(b) submit a publicly available environmental impact report to the Environment Agency.
71 Tasks of environment officer
(1) The entity must entrust the environment officer with at least the following tasks:
(a) informing and advising the entity, or any sub-entity engaged by the entity, and any employee as employee of the entity, of that person’s obligations under environmental regulations;
(b) 64 and monitoring compliance with that section,
(c) co-operating with the Environment Agency,
(d) acting as the contact point for the Environment Agency, and consulting with the Environment Agency, where appropriate, in relation to any other matter,
(e) monitoring compliance with policies of the entity in relation to maintaining environmental regulatory compliance, and
(f) monitoring compliance by the entity with this Part.
(2) In relation to the policies mentioned in subsection (1)(e), the environment officer’s tasks include:
(a) assigning responsibilities under those policies,
(b) raising awareness of those policies
(c) training staff, and
(d) conducting audits required under those policies.
(3) In performing the tasks set out in subsections (1) and (2), the environment officer must have regard to the risks associated with non-compliance with environmental regulations, taking into account the nature, scope, context and purposes of processing.
XX Penalty notices
(1) If the Environment Agency is satisfied that a person has failed to comply with [insert relevant regulation here], the Commissioner may, by written notice (a “penalty notice”), require the person to pay to the Commissioner an amount in sterling specified in the notice.
(2) When deciding whether to give a penalty notice to a person and determining the amount of the penalty, the Environment Agency must have regard to the following, so far as relevant:
(a) the nature, gravity and duration of the failure;
(b) the intentional or negligent character of the failure;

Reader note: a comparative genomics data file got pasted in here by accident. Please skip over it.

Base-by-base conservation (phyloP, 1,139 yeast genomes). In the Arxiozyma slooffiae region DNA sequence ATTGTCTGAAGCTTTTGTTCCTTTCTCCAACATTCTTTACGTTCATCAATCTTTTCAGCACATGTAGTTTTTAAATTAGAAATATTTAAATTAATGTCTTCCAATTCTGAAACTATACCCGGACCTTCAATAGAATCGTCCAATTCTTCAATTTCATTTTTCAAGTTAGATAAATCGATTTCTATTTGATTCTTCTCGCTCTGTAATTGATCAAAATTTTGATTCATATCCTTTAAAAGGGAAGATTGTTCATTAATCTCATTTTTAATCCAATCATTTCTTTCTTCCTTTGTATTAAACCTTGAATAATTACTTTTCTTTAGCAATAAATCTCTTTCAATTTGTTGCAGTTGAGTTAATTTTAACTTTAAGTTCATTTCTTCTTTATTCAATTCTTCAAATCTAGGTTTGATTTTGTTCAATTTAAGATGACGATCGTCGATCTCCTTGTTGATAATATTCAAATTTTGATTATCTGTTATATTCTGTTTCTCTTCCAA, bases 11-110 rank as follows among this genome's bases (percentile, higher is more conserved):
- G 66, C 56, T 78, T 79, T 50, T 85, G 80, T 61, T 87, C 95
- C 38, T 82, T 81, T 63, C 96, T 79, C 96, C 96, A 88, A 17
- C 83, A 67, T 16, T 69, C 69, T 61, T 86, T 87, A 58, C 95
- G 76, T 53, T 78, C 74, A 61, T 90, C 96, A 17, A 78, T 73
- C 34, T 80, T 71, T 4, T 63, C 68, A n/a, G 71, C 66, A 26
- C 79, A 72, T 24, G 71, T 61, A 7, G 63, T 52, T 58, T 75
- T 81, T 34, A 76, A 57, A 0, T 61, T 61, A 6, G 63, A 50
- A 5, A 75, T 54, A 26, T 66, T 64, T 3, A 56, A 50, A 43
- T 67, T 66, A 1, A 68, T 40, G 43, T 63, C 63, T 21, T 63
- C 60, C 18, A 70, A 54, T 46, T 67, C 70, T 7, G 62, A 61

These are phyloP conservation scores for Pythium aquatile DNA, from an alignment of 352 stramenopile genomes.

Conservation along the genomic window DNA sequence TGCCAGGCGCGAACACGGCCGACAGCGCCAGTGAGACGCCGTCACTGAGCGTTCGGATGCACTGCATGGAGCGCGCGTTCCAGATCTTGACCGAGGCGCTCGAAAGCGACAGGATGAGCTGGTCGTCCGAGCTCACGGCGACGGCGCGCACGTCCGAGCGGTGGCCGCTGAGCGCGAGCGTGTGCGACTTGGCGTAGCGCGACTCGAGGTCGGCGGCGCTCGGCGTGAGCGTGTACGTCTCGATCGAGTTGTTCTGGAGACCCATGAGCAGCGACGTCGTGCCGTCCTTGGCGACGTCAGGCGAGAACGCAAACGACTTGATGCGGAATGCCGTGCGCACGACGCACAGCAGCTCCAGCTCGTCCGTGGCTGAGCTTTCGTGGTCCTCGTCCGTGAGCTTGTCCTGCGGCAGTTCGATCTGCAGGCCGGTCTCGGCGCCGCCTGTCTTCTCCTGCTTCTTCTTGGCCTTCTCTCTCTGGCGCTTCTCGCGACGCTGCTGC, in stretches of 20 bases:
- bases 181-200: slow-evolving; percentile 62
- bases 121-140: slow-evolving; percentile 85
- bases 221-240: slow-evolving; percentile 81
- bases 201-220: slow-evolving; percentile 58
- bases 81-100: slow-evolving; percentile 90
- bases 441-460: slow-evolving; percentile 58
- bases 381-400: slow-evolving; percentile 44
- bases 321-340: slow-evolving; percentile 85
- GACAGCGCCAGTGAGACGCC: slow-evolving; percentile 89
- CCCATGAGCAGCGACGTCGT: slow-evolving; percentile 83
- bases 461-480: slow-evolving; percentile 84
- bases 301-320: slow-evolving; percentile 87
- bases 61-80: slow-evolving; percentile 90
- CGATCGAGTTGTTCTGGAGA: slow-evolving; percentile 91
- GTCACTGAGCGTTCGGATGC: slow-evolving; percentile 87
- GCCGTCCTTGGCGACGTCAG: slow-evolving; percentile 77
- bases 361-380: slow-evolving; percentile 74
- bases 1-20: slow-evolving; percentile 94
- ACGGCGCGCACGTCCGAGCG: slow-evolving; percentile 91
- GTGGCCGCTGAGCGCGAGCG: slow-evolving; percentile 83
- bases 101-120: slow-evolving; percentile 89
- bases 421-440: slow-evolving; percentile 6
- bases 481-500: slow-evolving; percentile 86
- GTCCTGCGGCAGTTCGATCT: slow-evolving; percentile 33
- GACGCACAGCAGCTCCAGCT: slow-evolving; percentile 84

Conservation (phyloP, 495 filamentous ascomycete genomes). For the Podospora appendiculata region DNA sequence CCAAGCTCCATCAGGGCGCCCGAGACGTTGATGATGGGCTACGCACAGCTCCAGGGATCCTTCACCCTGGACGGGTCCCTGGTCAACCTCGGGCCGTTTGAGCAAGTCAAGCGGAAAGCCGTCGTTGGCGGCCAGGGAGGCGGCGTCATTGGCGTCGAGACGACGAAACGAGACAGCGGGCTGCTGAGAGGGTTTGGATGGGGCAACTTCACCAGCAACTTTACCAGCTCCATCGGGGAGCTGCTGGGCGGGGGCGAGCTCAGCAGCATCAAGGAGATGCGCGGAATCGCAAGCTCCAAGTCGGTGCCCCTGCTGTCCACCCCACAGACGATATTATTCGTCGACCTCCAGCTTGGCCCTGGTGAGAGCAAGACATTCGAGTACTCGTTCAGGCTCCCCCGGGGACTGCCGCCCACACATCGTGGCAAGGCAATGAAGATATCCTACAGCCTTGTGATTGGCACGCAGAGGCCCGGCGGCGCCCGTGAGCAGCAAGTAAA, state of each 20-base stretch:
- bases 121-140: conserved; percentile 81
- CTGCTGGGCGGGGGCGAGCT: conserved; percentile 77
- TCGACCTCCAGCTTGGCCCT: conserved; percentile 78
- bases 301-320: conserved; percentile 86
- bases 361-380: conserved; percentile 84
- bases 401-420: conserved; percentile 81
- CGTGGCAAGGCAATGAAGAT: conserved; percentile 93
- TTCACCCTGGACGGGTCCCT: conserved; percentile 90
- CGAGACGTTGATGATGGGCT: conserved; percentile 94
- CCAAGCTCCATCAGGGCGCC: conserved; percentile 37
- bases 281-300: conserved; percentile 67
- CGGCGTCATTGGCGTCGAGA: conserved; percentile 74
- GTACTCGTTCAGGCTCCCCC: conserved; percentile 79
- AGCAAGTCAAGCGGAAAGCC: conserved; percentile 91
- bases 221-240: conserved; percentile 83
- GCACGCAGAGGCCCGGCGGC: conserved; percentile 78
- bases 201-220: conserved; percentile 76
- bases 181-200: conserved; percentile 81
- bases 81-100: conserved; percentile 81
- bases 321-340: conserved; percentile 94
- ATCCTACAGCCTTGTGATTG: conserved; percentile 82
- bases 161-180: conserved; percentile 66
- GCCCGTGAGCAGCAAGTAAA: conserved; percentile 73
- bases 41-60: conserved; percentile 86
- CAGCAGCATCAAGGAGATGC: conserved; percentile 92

(c) any action taken by the entity to mitigate the environmental damage;
(d) the degree of responsibility of the entity, taking into account technical and organisational measures implemented by the entity in accordance with [good practice];
(e) any relevant previous failures by the controller or processor;
(f) the degree of co-operation with the Environment Agency, in order to remedy the failure and mitigate the possible adverse effects of the failure;
(g) the manner in which the infringement became known to the Environment Agency, including whether, and if so to what extent, the entity notified the Agency of the failure;
(h) the extent to which the entity has complied with previous enforcement notices or penalty notices;
(i) adherence to approved codes of conduct or certification mechanisms;
(j) any other aggravating or mitigating factor applicable to the case, including financial benefits gained, or losses avoided, as a result of the failure (whether directly or indirectly);
(k)whether the penalty would be effective, proportionate and dissuasive.
(5) The penalty may be:
(a) up to 20 million Euros, or 4% of the entity’s total annual worldwide turnover in the preceding financial year, whichever is higher, or
(b) in any other case, 20 million Euros.
(1) Each entity as prescribed by the Secretary of State must pay the annual registration fee to be compliant.
(2) Failure to comply with s.YY(1) shall be dealt with by way of penalty notice.
(3) The annual registration fee, as referred to at s.YY(1), shall be £100.